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I live almost in the shadow of Sutton Bank and Roulston Scar and often walk through the woods and take the path along the top of the hills. However, it was only recently when I chanced upon ‘A brief guide to British Battlefields’ by David Clark that I realised I was walking in the footsteps of history and that such a large battle had taken place hereabouts. There is no plaque, monument or information board to the events of that day, which is a shame. No cairn or memorial marks the graves of the estimated 8,000 Englishmen and 960 Scotsmen who lost their lives on 14 October 1322 and that too is sad. It would be nice to think that as the 700th anniversary of the Battle of Old Byland approaches this will be remedied.

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Looking southwards along Sutton Bank and Roulston Scar with the Vale of York in the distance

Words and photographs Copyright © 2016 by Antony J Waller

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Launched on the 19th July 1843 the ss Great Britian was described as ‘the greatest experiment since the Creation’.

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Conceived by Isambard Kingdom Brunel, a visionary engineer of the Victorian era, with an iron hull designed by Thomas Patterson and rigging and engines by Thomas Guppy the ss Great Britain in 1843 was the biggest, strongest ship ever built and transformed the technology of sea travel.

Built as a ‘sail assist steam ship’ with 6 masts carrying special ‘schoonerNIK_15523 rig sails’ the ship was fitted with a revolutionary steam driven screw propeller instead of the more conventional paddle wheels.

NIK_15508 - CopyThis allowed the ship to operate more efficiently in rough seas, cutting down journey times to complete the crossing from Liverpool to New York in 14 days and 21 hours.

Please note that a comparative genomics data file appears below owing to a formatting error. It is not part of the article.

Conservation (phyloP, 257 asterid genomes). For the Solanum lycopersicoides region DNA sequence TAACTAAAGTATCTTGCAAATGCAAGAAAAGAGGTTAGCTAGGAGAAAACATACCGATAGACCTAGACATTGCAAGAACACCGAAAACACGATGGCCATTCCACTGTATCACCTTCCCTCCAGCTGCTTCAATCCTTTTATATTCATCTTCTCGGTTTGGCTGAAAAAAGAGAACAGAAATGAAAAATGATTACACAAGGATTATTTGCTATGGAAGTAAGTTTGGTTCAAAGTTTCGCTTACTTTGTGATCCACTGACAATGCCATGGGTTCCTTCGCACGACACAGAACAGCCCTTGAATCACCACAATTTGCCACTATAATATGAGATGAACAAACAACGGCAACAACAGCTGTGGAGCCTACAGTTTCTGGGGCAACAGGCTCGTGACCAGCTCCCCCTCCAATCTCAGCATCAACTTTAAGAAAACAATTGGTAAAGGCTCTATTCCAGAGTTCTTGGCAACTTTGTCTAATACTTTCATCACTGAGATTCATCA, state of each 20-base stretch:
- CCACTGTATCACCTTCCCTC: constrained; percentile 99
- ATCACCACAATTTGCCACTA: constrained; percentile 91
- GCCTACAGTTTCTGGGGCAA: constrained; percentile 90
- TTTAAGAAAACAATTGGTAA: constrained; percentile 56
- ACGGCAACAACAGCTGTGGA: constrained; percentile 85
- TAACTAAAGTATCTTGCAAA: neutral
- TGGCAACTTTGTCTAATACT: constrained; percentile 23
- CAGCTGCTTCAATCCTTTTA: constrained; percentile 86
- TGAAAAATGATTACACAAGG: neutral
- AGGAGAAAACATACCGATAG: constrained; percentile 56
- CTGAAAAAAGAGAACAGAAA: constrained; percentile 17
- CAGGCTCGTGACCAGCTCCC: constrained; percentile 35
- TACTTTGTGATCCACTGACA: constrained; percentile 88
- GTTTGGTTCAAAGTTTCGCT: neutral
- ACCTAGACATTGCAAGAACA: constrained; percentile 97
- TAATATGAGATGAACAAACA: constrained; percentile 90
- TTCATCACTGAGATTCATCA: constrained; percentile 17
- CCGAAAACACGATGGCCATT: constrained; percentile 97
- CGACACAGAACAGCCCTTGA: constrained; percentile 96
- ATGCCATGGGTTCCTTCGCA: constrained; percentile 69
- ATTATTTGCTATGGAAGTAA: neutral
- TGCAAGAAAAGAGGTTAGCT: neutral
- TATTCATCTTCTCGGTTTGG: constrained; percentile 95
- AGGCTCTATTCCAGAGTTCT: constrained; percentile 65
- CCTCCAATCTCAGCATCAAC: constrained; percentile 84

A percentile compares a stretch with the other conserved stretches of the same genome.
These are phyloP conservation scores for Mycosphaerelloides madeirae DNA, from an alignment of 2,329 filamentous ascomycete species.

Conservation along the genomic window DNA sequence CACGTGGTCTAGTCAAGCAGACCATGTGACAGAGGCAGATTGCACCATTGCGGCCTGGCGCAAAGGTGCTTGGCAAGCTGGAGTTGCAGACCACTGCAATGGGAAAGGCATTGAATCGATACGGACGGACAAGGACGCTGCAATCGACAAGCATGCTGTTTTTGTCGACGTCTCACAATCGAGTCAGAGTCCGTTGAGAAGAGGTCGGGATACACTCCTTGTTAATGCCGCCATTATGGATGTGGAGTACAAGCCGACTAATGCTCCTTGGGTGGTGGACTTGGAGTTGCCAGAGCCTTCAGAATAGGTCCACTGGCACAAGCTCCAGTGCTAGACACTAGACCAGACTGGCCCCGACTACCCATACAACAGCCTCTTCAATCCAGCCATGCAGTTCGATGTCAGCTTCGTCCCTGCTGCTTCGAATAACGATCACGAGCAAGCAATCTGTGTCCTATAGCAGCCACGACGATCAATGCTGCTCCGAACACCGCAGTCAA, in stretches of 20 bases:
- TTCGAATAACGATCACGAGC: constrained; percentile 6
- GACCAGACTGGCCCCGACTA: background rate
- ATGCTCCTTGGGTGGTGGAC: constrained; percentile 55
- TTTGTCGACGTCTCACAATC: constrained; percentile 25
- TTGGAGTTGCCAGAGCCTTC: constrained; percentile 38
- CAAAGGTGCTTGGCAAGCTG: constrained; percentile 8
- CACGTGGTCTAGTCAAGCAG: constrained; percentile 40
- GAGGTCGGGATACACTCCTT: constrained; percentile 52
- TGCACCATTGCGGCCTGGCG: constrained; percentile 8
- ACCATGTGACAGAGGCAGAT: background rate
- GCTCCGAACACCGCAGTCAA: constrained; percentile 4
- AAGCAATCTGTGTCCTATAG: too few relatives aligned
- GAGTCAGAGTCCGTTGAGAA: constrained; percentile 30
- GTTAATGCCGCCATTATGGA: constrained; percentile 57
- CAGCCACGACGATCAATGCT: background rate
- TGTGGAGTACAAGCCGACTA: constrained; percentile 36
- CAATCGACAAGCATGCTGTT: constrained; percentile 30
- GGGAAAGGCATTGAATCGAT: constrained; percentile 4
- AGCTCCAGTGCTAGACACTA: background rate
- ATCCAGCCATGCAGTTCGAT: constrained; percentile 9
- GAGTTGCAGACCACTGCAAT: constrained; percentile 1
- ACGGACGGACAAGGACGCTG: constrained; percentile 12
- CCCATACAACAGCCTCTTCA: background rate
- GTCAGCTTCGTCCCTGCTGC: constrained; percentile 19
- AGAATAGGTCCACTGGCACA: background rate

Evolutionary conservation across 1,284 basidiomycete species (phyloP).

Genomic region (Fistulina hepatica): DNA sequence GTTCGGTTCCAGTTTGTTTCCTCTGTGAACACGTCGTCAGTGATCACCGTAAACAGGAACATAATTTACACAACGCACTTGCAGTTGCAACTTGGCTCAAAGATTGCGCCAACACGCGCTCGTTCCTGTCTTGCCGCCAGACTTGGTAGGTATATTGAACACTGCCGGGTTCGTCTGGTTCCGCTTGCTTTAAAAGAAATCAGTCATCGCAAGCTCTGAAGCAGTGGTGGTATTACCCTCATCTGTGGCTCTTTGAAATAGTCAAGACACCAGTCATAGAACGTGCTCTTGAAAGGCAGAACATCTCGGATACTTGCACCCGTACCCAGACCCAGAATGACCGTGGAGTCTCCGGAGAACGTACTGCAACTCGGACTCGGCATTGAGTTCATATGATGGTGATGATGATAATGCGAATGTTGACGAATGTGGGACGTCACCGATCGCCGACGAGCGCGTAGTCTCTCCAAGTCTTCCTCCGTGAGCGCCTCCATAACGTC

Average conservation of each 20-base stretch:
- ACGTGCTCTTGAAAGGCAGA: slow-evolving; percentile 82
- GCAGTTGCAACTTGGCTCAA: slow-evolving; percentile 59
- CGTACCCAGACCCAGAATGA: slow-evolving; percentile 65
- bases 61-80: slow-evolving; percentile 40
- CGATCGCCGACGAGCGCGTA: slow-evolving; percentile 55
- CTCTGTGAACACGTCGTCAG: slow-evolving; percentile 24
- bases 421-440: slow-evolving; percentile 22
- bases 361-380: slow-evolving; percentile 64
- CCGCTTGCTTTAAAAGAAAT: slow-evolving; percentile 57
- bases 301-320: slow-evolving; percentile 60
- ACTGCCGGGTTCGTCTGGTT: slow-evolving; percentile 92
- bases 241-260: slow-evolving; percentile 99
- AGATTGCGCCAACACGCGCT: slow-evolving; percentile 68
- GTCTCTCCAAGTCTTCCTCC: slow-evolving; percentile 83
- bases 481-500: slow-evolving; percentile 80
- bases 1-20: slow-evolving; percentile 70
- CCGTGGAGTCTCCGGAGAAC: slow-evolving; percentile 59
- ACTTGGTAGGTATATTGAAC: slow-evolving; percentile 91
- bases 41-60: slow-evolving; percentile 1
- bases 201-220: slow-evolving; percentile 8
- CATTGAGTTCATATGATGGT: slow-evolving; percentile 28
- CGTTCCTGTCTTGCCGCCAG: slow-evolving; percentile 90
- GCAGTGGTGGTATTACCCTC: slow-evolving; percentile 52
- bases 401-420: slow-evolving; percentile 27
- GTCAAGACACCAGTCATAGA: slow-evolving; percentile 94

NIK_15511 - CopyBetween 1852 and 1875 the ss Great Britain was an elegant emigrant steam clipper making the journey from Liverpool to Melbourne in around 60 days.

 

(But it wasn’t all plain sailing. It took 18 months to sail out of Bristol! NIK_15525Brunel had made the ship too big to fit easily through the lock gates at the entrance to the floating harbour and he had to persuade the harbour authorities to temporarily dismantle the gates and await a high spring tide.)

NIK_15589The ship underwent several transformations over her working lifetime, passenger ship, cargo ship, steam ship, sail ship until 1933 when her working life came to an end and finally in 1937 when the ss Great Britain was scuttled in Sparrow Cove, Falkland Islands.

Now back in the original dry dock in Bristol where it was built the ss Great Britain has been lovingly restored to those halcyon days of a great ocean liner.

 

Words and photographs Copyright © 2016 by Antony J Waller

 

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To visit Williamsburg in Virginia is to take a step back in time. Back to a ‘Revolutionary City’ where between 1775 and 1781 the inhabitants had to face a life changing decision – remain loyal to a government or start a new nation based on principles never tested before. On July 25 1776 the citizens of Williamsburg gathered outside the courthouse to hear the mayor read aloud the Declaration of Independence. The decision was made. All that remained was to defeat the British!

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Words and photographs Copyright © 2015 by Antony J Waller

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Lake Gormire sits beneath Sutton Bank and the Hambleton Hills in North Yorkshire. The other morning there was a thin covering of snow and it was bright and sunny….

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Panorama of the battlefield. The Jacobite lines to the left, the Government lines to the right..